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Is this how rape was treated in the 50s & 60s?


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#1 ChristineHoard

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Posted 19 May 2017 - 09:14 PM

Your original list of films also got me thinking about Anatomy of a Murder but in some ways the plot justifies the rape;  I.e. that a wife like that deserves to be raped and that the husband did commit murder (and therefore it wasn't justified homicide).   Yea, the husband is found not guilty but that is because of the sound legal defense by the Stewart character,  but to me the vibe given is that the husband did commit murder and it wasn't justified because the wife lead the other man on (ok that other man was presented as a creep and thus it could be said the film offers no straight forward view of what occurred that night).

 

I have always wondered how the film got away with using murder in the title instead of An Anatomy of a Killing.    

 

Well, that is the title of the book.  And it's a better title.



#2 jamesjazzguitar

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Posted 19 May 2017 - 08:36 PM

I would first direct you to a film about rape that was actually directed by a woman. The great actress Ida Lupino directed the film called Outrage in 1950.

Other films that are better known would be:

Anatomy of a Murder directed by Otto Preminger starring James Stewart and

Town Without Pity starring Kirk Douglas.


One film that is truly remarkable stars Carroll Baker and it's called
Something Wild, 1961; this is an independent film that is extraordinarily modern in scope.

I would check some of those films out before you come to any conclusions.

 

Your original list of films also got me thinking about Anatomy of a Murder but in some ways the plot justifies the rape;  I.e. that a wife like that deserves to be raped and that the husband did commit murder (and therefore it wasn't justified homicide).   Yea, the husband is found not guilty but that is because of the sound legal defense by the Stewart character,  but to me the vibe given is that the husband did commit murder and it wasn't justified because the wife lead the other man on (ok that other man was presented as a creep and thus it could be said the film offers no straight forward view of what occurred that night).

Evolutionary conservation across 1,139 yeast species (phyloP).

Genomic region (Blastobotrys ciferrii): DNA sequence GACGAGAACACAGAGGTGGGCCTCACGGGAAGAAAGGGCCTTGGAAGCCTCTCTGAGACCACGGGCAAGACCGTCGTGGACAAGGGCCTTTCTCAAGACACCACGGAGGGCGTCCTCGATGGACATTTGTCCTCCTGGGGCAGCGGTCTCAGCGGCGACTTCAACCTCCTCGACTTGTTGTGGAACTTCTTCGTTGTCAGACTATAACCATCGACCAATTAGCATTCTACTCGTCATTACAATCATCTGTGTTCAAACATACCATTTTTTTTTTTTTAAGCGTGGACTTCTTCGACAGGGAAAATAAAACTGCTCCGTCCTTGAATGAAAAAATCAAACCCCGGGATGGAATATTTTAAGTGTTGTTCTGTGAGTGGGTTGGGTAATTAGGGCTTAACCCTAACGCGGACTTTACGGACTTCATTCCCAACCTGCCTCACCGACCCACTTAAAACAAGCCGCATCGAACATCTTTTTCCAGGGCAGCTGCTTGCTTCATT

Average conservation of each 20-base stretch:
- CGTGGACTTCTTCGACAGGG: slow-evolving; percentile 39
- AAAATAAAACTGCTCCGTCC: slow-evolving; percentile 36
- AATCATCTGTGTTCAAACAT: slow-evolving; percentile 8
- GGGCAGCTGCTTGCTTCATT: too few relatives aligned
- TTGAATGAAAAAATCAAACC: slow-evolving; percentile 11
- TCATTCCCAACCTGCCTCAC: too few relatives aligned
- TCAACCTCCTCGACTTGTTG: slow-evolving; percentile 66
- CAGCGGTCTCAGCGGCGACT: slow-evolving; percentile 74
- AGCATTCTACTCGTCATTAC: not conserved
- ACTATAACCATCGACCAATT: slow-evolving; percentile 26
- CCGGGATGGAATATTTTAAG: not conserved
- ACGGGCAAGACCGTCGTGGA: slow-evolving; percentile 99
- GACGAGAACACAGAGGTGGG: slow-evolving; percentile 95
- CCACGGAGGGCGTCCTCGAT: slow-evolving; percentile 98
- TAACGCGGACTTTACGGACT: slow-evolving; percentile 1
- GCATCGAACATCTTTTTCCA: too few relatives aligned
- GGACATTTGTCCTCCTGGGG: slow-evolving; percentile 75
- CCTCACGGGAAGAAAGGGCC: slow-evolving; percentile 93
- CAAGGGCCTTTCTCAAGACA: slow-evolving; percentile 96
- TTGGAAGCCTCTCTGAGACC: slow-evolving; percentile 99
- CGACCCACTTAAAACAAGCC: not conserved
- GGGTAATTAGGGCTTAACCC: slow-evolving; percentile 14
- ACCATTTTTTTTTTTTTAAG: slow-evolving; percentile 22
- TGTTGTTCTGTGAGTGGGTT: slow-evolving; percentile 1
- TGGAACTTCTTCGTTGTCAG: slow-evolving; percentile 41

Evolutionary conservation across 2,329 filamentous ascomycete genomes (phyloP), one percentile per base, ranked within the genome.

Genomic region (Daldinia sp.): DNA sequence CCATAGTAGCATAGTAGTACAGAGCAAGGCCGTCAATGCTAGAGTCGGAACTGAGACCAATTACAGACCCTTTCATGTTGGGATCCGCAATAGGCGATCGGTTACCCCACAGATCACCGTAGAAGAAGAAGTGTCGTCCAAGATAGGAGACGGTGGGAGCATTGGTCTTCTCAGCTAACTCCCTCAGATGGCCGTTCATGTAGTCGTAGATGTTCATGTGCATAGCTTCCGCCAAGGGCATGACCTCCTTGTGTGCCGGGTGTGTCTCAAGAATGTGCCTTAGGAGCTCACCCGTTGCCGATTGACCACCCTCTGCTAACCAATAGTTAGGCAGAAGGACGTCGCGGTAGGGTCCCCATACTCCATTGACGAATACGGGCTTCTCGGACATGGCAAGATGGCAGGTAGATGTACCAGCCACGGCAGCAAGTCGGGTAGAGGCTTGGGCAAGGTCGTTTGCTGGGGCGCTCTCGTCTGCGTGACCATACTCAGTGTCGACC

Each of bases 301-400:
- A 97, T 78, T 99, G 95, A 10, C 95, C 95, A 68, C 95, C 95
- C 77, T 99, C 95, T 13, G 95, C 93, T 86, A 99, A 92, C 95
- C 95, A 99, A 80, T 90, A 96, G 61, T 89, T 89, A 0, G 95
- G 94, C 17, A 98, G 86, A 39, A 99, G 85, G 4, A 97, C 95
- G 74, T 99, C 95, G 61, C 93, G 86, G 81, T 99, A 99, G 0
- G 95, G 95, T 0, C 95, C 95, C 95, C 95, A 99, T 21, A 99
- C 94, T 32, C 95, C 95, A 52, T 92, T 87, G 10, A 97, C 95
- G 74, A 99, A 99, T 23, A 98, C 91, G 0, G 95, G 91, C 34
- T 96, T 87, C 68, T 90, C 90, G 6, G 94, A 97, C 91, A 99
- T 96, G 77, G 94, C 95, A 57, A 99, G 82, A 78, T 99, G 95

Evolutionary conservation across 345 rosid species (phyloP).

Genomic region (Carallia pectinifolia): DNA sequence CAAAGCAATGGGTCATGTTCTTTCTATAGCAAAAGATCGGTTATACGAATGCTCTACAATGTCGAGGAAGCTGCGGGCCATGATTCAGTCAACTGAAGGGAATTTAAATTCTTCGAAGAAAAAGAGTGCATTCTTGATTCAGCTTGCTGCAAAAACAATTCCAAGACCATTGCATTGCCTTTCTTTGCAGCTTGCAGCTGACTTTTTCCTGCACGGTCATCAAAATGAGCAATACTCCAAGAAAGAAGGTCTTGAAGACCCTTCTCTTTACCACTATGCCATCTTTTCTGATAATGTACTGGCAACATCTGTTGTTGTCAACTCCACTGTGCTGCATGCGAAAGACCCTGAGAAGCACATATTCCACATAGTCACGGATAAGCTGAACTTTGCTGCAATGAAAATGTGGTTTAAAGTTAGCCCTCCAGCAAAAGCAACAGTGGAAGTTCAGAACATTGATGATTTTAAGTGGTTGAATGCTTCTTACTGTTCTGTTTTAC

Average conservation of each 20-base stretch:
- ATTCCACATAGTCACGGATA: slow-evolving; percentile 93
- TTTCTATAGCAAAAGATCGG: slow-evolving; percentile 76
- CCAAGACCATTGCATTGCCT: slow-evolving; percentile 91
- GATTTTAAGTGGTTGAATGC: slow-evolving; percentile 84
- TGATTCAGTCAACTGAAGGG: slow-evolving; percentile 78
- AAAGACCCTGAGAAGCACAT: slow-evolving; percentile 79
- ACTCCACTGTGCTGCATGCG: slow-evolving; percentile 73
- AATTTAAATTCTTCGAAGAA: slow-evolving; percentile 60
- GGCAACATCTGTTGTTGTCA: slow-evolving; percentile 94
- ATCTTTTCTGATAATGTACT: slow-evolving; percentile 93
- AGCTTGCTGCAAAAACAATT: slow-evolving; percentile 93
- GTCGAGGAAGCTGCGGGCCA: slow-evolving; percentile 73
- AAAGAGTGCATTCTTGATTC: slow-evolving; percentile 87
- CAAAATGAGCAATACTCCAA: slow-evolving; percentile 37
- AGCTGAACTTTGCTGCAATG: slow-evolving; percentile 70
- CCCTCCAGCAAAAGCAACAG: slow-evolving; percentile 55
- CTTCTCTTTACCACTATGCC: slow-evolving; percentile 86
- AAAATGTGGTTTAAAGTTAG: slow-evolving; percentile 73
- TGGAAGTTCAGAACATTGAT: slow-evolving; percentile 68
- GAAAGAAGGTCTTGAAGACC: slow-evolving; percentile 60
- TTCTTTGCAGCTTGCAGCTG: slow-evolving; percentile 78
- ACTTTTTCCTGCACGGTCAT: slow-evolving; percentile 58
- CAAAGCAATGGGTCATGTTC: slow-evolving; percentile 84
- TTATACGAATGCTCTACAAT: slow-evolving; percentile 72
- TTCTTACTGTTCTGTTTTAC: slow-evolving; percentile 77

I have always wondered how the film got away with using murder in the title instead of An Anatomy of a Killing.    



#3 Debra Johnson

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Posted 19 May 2017 - 08:08 PM

I would first direct you to a film about rape that was actually directed by a woman. The great actress Ida Lupino directed the film called Outrage in 1950.

Other films that are better known would be:

Anatomy of a Murder directed by Otto Preminger starring James Stewart and

Town Without Pity starring Kirk Douglas.


One film that is truly remarkable stars Carroll Baker and it's called
Something Wild, 1961; this is an independent film that is extraordinarily modern in scope.

I would check some of those films out before you come to any conclusions.

Thanks will do.  But have you seen the two films I mentioned in the original post?  Do you agree that rape in both of these films was treated very cavalierly.....to say the least?



#4 Princess of Tap

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Posted 19 May 2017 - 04:21 PM

I would first direct you to a film about rape that was actually directed by a woman. The great actress Ida Lupino directed the film called Outrage in 1950.

Other films that are better known would be:

Anatomy of a Murder directed by Otto Preminger starring James Stewart and

Town Without Pity starring Kirk Douglas.


One film that is truly remarkable stars Carroll Baker and it's called
Something Wild, 1961; this is an independent film that is extraordinarily modern in scope.

I would check some of those films out before you come to any conclusions.
  • jamesjazzguitar and ChristineHoard like this

#5 Debra Johnson

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Posted 19 May 2017 - 03:21 AM

So I just finished watching two great movies from. "A Rage To Live" (1965) starring Suzanne Pleshette, Peter Graves and Ben Gazarro .  "No Down Payment" (1957) with Tony Randall and Joanne Woodward.  In BOTH movies....a rape occurs.

 

In one movie, the rape literally occurs within the first 15 minutes of the movie....nothing at all happens to the attacker and in fact the scene is written to make it seem like "the woman's MOUTH was saying no but her BODY was saying yes"  :(    In the second movie, a woman tells neighbors one of their mutual friends raped her the night before and it's like.....not THAT big of a deal.

 

Was rape REALLY treated this casually during this era?  :blink: 






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